Any legal challenges are likely to centre on whether Labour’s plans infringe European competition law.

Lawyers admit that none of the legal avenues available to investors are foolproof. Rob Wilkins, partner at law firm Pinsent Masons, warned that those seeking international protection under BITs would have to prove that the nationalisation was somehow “unlawful”, which would not be simple.

While it might be reasonable to argue that broadband services in specific areas where there is a position of market failure requires public subsidy, it is harder to argue that free fibre-based broadband is a universal necessity

Nationalisation is generally allowed where it is “for a public purpose, non-discriminatory and in exchange for fair and adequate compensation, and carried out in accordance with the terms of national law”, said Mr Wilkins.

In practice, say lawyers, cases are likely to hinge mainly on whether the level of compensation was reasonable. Many BITs do not specify that payment must be at market value, and have carve-outs for governments to pursue wider public policy objectives.

Ellen Fraser, partner at Baringa’s energy, retail and utilities practice, said that relying on treaties would not “protect [investors] entirely but will give them some protection from below-market-price” compensation.

These treaty protections might anyway be lost were it successfully argued that investors had restructured purely to thwart a foreseeable government intervention.

Attempts to block free broadband are not straightforward either. According to James Webber, antitrust partner at Shearman & Sterling, nothing in principle stops EU member states subsidising a monopoly service they deem to be of social importance — for example a ferry service on an uneconomic route to an island community, or an ambulance service.

Challenges are therefore likely to centre on whether it is proportionate to create such a widely available special service, such as national broadband, for free and whether this step would discriminate against competitors.

According to Tim Cowen, an antitrust partner at law firm Preiskel, this would be difficult for any government. “While it might be reasonable to argue that broadband services in specific areas where there is a position of market failure requires public subsidy, it is harder to argue that free fibre-based broadband is a universal necessity,” he said.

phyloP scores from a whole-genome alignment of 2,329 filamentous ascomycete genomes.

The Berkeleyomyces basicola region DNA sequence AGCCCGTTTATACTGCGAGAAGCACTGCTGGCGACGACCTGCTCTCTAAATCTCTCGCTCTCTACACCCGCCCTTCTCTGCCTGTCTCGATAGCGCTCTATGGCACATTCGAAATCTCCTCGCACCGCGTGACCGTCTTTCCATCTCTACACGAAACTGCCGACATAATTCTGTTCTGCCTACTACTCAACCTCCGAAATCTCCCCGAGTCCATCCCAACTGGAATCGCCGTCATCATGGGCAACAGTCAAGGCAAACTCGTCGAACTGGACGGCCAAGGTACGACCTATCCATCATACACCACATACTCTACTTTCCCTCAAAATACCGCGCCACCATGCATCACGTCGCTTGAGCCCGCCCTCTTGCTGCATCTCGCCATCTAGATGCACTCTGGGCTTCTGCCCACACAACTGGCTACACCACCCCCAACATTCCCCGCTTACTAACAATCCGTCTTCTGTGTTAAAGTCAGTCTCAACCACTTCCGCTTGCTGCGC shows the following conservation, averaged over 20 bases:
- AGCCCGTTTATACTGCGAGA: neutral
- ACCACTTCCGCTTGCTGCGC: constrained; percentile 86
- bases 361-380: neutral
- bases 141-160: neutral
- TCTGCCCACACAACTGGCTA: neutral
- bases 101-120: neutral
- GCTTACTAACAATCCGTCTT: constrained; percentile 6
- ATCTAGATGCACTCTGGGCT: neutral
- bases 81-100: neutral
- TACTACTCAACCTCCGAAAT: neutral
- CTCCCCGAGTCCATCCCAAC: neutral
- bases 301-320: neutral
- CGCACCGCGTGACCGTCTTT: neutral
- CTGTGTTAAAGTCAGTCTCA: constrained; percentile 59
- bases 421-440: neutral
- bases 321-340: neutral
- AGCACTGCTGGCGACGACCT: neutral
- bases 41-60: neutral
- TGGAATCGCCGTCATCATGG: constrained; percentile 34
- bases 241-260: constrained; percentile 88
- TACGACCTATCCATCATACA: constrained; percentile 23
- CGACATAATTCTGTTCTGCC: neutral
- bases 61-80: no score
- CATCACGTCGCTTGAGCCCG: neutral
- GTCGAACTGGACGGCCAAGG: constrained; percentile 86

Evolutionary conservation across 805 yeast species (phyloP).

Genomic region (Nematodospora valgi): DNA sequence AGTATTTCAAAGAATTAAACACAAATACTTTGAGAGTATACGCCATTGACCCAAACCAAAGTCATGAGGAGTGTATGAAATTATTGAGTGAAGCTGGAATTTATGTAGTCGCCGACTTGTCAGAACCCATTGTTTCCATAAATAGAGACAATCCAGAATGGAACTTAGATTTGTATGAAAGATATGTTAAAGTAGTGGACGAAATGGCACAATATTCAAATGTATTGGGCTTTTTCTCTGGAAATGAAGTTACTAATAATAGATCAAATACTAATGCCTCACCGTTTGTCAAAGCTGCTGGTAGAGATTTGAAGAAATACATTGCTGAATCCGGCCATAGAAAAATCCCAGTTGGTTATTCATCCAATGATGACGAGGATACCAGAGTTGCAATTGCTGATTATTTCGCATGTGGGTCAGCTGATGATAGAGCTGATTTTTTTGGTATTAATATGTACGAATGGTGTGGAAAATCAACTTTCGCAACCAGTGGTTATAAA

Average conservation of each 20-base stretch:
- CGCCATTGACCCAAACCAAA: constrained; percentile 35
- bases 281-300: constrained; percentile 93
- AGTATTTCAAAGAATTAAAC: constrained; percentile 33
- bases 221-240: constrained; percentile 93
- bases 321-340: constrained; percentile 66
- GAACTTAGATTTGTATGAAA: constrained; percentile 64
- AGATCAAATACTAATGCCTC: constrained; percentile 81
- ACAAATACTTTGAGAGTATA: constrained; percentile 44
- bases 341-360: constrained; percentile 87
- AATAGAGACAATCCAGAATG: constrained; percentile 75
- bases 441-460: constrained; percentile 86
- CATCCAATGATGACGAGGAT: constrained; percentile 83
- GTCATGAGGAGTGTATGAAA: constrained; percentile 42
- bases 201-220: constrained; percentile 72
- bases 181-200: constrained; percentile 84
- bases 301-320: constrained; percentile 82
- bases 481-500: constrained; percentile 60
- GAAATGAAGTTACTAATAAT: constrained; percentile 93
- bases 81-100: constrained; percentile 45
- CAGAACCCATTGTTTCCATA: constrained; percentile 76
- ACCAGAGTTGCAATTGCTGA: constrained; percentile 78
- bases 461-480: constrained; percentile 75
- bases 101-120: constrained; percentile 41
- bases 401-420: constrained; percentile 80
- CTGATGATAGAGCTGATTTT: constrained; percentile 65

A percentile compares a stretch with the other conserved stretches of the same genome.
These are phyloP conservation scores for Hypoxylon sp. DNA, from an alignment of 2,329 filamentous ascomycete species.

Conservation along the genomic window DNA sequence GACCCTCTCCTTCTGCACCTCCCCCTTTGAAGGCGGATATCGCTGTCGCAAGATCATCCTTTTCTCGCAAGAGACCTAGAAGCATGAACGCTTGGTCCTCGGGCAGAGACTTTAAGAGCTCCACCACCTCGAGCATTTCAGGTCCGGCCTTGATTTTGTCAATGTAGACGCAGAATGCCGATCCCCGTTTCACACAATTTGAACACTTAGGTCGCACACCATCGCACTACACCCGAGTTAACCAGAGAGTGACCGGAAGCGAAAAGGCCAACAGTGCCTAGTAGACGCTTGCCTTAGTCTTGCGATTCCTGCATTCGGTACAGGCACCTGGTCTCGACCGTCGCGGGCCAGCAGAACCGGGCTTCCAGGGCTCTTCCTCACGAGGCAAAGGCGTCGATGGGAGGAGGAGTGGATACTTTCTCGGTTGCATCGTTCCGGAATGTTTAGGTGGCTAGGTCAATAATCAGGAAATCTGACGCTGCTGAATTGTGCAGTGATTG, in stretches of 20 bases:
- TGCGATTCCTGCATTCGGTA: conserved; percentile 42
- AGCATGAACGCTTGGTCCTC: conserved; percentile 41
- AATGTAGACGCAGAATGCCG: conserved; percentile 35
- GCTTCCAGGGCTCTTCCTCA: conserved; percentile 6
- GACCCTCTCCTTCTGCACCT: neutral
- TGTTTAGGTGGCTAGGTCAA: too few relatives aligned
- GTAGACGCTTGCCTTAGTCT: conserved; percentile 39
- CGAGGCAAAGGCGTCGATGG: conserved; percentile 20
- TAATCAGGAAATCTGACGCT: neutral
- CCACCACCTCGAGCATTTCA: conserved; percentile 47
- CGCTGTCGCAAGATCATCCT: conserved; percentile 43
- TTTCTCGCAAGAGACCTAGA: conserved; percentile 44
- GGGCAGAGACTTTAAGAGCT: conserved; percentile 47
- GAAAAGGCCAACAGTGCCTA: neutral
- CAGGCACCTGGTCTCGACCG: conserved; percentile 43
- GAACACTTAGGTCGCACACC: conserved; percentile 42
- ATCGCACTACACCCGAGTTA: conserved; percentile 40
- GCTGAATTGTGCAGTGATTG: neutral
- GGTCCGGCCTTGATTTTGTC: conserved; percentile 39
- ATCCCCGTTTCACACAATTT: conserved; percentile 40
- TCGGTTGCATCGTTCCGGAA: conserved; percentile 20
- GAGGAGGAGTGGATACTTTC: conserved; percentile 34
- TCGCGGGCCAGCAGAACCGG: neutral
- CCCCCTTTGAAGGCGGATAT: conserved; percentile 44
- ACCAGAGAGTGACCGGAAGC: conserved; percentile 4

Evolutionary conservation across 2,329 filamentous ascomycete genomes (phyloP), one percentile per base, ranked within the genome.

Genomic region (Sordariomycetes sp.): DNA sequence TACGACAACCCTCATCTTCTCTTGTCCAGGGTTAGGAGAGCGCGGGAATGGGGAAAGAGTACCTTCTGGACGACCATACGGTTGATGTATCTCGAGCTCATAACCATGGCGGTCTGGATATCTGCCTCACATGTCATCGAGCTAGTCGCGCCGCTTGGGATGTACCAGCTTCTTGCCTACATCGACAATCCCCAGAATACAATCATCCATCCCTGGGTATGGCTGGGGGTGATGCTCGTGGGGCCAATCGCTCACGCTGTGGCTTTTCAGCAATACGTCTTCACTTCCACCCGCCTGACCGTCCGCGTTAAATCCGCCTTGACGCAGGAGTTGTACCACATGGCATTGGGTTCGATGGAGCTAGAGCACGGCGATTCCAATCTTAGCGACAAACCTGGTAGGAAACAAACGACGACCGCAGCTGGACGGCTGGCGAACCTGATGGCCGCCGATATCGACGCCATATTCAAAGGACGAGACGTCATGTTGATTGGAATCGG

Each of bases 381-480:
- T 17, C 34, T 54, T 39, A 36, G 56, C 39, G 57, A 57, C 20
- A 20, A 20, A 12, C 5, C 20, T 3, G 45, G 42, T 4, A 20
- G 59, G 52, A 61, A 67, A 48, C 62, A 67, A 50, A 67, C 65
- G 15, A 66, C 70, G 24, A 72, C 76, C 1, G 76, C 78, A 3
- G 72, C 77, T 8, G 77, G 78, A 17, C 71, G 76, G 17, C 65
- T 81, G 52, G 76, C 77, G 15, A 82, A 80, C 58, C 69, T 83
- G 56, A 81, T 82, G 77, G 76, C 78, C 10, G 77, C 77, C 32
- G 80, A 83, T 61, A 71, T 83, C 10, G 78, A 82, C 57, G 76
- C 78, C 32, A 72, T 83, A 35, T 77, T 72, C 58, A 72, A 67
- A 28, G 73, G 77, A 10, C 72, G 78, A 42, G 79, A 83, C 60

“There are also spillover and market-distorting effects on to other markets such as mobile, which would clearly be affected by free fibre-based broadband,” he said.

Labour’s John McDonnell has already indicated that the party might seek to “come to an agreement” with Virgin to bring other broadband providers “within the ambit” of its proposed free service.

Concerns about nationalisation are likely to outlive this month’s general election — whatever the result. “Even if Labour loses this time, the threat is simply deferred until the next election, which could be sooner than people think,” said another adviser to utility companies.

Meanwhile the spectre of renationalisation is stalling deals. CityFibre, a broadband infrastructure provider, put a £200m agreementto buy TalkTalk’s fibre business on ice after Labour’s announcement.

Ms Fraser worries that the threat of nationalisation is already stifling investment in the UK at a time when energy players are seeking to shift away from fossil fuels to renewables. “A lot of them are really struggling to get investments signed off. Why would you invest where there is significant financial risk.”